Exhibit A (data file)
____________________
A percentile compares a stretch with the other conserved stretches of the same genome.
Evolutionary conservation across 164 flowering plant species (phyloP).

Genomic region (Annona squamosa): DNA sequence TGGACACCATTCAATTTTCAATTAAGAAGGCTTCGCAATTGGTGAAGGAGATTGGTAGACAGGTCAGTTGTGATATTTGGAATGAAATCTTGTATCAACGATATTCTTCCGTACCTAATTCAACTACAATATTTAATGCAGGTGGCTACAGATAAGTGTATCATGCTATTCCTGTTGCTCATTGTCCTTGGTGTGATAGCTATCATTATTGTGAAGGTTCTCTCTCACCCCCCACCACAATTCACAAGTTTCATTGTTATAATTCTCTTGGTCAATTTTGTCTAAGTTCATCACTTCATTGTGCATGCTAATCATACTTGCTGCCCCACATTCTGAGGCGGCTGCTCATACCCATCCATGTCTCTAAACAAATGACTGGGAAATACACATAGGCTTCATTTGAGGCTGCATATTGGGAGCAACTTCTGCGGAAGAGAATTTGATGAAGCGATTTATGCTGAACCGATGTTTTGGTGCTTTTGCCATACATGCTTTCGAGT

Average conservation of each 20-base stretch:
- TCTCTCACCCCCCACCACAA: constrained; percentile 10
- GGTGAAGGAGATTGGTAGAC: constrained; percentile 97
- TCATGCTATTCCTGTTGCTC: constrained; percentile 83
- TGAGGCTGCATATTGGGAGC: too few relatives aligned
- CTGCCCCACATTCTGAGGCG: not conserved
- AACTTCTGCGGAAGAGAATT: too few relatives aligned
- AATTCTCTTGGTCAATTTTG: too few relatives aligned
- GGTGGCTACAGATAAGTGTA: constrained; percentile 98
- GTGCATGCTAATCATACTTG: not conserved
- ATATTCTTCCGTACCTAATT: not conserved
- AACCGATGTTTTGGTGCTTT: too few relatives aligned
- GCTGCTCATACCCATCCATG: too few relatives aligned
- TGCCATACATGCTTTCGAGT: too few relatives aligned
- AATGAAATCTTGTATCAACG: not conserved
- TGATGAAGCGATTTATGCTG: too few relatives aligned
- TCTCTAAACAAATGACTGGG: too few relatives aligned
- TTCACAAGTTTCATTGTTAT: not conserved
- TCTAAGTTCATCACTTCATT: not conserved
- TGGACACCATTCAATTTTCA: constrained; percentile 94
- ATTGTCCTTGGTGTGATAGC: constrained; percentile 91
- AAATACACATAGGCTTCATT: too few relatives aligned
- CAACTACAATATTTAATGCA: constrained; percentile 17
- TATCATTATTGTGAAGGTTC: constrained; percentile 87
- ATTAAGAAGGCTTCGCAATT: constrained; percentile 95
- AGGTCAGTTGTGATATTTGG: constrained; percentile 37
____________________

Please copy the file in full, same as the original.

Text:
A percentile compares a stretch with the other conserved stretches of the same genome.
Evolutionary conservation across 164 flowering plant species (phyloP).

Genomic region (Annona squamosa): DNA sequence TGGACACCATTCAATTTTCAATTAAGAAGGCTTCGCAATTGGTGAAGGAGATTGGTAGACAGGTCAGTTGTGATATTTGGAATGAAATCTTGTATCAACGATATTCTTCCGTACCTAATTCAACTACAATATTTAATGCAGGTGGCTACAGATAAGTGTATCATGCTATTCCTGTTGCTCATTGTCCTTGGTGTGATAGCTATCATTATTGTGAAGGTTCTCTCTCACCCCCCACCACAATTCACAAGTTTCATTGTTATAATTCTCTTGGTCAATTTTGTCTAAGTTCATCACTTCATTGTGCATGCTAATCATACTTGCTGCCCCACATTCTGAGGCGGCTGCTCATACCCATCCATGTCTCTAAACAAATGACTGGGAAATACACATAGGCTTCATTTGAGGCTGCATATTGGGAGCAACTTCTGCGGAAGAGAATTTGATGAAGCGATTTATGCTGAACCGATGTTTTGGTGCTTTTGCCATACATGCTTTCGAGT

Average conservation of each 20-base stretch:
- TCTCTCACCCCCCACCACAA: constrained; percentile 10
- GGTGAAGGAGATTGGTAGAC: constrained; percentile 97
- TCATGCTATTCCTGTTGCTC: constrained; percentile 83
- TGAGGCTGCATATTGGGAGC: too few relatives aligned
- CTGCCCCACATTCTGAGGCG: not conserved
- AACTTCTGCGGAAGAGAATT: too few relatives aligned
- AATTCTCTTGGTCAATTTTG: too few relatives aligned
- GGTGGCTACAGATAAGTGTA: constrained; percentile 98
- GTGCATGCTAATCATACTTG: not conserved
- ATATTCTTCCGTACCTAATT: not conserved
- AACCGATGTTTTGGTGCTTT: too few relatives aligned
- GCTGCTCATACCCATCCATG: too few relatives aligned
- TGCCATACATGCTTTCGAGT: too few relatives aligned
- AATGAAATCTTGTATCAACG: not conserved
- TGATGAAGCGATTTATGCTG: too few relatives aligned
- TCTCTAAACAAATGACTGGG: too few relatives aligned
- TTCACAAGTTTCATTGTTAT: not conserved
- TCTAAGTTCATCACTTCATT: not conserved
- TGGACACCATTCAATTTTCA: constrained; percentile 94
- ATTGTCCTTGGTGTGATAGC: constrained; percentile 91
- AAATACACATAGGCTTCATT: too few relatives aligned
- CAACTACAATATTTAATGCA: constrained; percentile 17
- TATCATTATTGTGAAGGTTC: constrained; percentile 87
- ATTAAGAAGGCTTCGCAATT: constrained; percentile 95
- AGGTCAGTTGTGATATTTGG: constrained; percentile 37